There are a lot more questions that need to be answered.
All along, the government has said it has been guided by the science, but was that the only yardstick? And if so, should it have been? If science guided the health response, whose modelling did we rely on and why?
Did the government, at any point, stress-test its response? Were there moments of evaluation? Was it ever retrospective? Did Prime Minister Jacinda Ardern’s strategists ever consider the possibility of another way? Or was it always an elimination strategy – until it wasn’t?
What impact did the lockdowns have on our health system? How many missed surgery? How many cancer diagnoses or heart procedures were delayed, and at what human cost? Was the impact on mental health considered or measured? Was there a correlation between lockdowns and our suicide rate? Was any attempt made to measure this? Is our health system capable of collating data? Did we know what happened to domestic violence rates? Did intimate partner deaths increase?
Most of us have toed the line. We stayed away from those we loved. We kept our distance. We didn’t see or hug our parents. They didn’t see or hold their grandchildren.
It was for our own good, we were told, but was it? What impact did it have on marriages, mental wellbeing, and our teenagers and children?
In a global pandemic, how should a government communicate with the public? Was fear a by-product of its communications strategy, or was it central to it? Fear, communicated to us daily, became a form of control. The concept of wanting to touch or hug someone outside of our bubble became sinful. At times, it felt illegal to be human. In the upper North Island, it still does.
In Auckland, elderly people in rest homes were left in their rooms all day, every day, for weeks. Food was passed through the door. Sometimes, they could take a short daily walk, but it was alone. No touch, no conversation, no compassion for months. Did anyone, for a moment, imagine the loneliness of that existence for someone in the winter years of their life?
Why did the prime minister take months to talk to Pfizer? Why did MBIE manage the procurement of the vaccine and not Pharmac? When did we start preparing for Delta? How did we botch the vaccine rollout? And what is the financial cost of that? If Auckland had accessed the vaccine sooner, the city wouldn’t have spent months in lockdown, costing the country billions of dollars in debt.
MIQ. Why didn’t we prioritise spaces for much-needed essential workers? How did Delta escape from the Stamford Plaza? One breach of MIQ has cost our economy billions of dollars. Why couldn’t we find the source?
Should we have prioritised returning New Zealanders, and not left them electronically queuing with thousands of people for a space in MIQ? How many skilled immigrants, separated from their families, left New Zealand because Immigration NZ failed to process their visas? And why couldn’t they process those visas?
Why weren’t Māori and Pasifika, our most vulnerable and hard-to-reach communities, prioritised early in the vaccine rollout? Pasifika is one of our youngest populations, and 70% of Māori are below the age of 40. Delta was endemic before most were even eligible for the vaccine.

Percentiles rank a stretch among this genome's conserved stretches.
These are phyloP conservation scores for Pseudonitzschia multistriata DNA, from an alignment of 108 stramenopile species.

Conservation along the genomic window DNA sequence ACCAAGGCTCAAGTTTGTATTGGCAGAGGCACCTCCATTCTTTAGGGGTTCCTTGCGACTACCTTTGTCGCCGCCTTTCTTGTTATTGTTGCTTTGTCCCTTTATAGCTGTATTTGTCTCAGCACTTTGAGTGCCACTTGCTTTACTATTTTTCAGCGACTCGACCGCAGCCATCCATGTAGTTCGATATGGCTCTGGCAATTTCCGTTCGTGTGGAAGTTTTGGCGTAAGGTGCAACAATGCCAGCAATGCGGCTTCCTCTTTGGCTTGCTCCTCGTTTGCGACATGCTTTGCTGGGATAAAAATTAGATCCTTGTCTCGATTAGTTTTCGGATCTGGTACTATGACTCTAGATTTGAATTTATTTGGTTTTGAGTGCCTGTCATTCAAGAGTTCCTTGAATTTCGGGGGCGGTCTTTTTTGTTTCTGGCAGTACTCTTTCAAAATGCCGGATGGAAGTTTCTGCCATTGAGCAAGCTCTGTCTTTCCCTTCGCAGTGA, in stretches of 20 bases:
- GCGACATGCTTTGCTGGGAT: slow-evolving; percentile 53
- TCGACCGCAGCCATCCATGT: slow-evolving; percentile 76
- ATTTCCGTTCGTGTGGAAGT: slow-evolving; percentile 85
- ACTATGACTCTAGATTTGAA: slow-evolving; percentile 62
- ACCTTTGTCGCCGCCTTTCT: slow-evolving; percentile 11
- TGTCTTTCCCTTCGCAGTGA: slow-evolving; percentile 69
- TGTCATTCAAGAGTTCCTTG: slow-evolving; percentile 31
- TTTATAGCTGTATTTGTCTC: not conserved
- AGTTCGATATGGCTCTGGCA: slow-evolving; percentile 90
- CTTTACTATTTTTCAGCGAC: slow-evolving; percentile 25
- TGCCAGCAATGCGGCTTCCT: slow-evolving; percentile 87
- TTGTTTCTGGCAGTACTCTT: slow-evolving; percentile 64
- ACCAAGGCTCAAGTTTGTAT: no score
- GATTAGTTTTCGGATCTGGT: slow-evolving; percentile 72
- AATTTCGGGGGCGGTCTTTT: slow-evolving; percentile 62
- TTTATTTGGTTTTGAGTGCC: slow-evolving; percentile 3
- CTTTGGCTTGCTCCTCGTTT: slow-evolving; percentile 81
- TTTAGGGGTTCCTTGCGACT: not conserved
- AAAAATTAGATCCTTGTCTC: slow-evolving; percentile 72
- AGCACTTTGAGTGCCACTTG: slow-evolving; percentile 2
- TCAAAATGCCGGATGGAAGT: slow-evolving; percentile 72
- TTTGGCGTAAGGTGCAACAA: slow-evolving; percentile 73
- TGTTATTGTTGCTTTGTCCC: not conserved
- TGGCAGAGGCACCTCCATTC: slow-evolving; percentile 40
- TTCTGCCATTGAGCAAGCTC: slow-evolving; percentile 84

How much money have we borrowed? Was the wage subsidy and business support payment the best allocation of capital? Was the strategy fit for purpose? Did it keep zombie companies alive? And kill hospitality?
Other questions include:
Why weren’t we better prepared for a pandemic?
Why weren’t we better prepared for Delta?
Why wasn’t there enough PPE for all frontline workers who needed it; why wasn’t there enough flu vaccines last year and why did the PM and DG of Health keep saying there was enough when there wasn’t?
Why did the government not implement the recommendations of the reports it commissioned?
Why aren’t self-testing kits freely available here as they are in other countries?
Why didn’t we learn from other countries’ experiences?
Why hasn’t the government built special purpose MIQ facilities?
Why was preparation for outbreaks so poor people were queuing for hours for tests?
Why did the government take so long to listen to pleas from the pork industry to allow butchers to kill pigs when there was a real and urgent animal welfare issue?
Why were there so many inconsistencies over what was an essential business that could operate at level 4 and what wasn’t and therefore couldn’t operate?
Why, before Omicron was detected, couldn’t people who were double vaccinated and tested negative self-isolate, at least in Auckland where people with Covid-19 were self-isolating?
Why didn’t the government accept the advice and help of people like Sir Ian Taylor?
These questions barely scratch the surface. There is, without question, a need to consider our government’s response to the pandemic, and independently.
A Royal Commission of Inquiry would do that. It would delve deeper, compel evidence, call witnesses under oath and, crucially, investigate without political bias.
This won’t be our last rodeo. There will be more global health pandemics. Next time, our strategy needs to go further than ‘Go hard and go early’. In 2022, the government must show its willing to listen and learn – and commit to a Royal Commission of Inquiry.
What divides democracy and dictatorship? Public accountability.
And all of us need answers.
The government has been very good at praising itself, slow to learn from its mistakes and very defensive when criticised.
The best way to get answers to the many questions over its preparedness and response and to ensure both are better next time is a Royal Commission.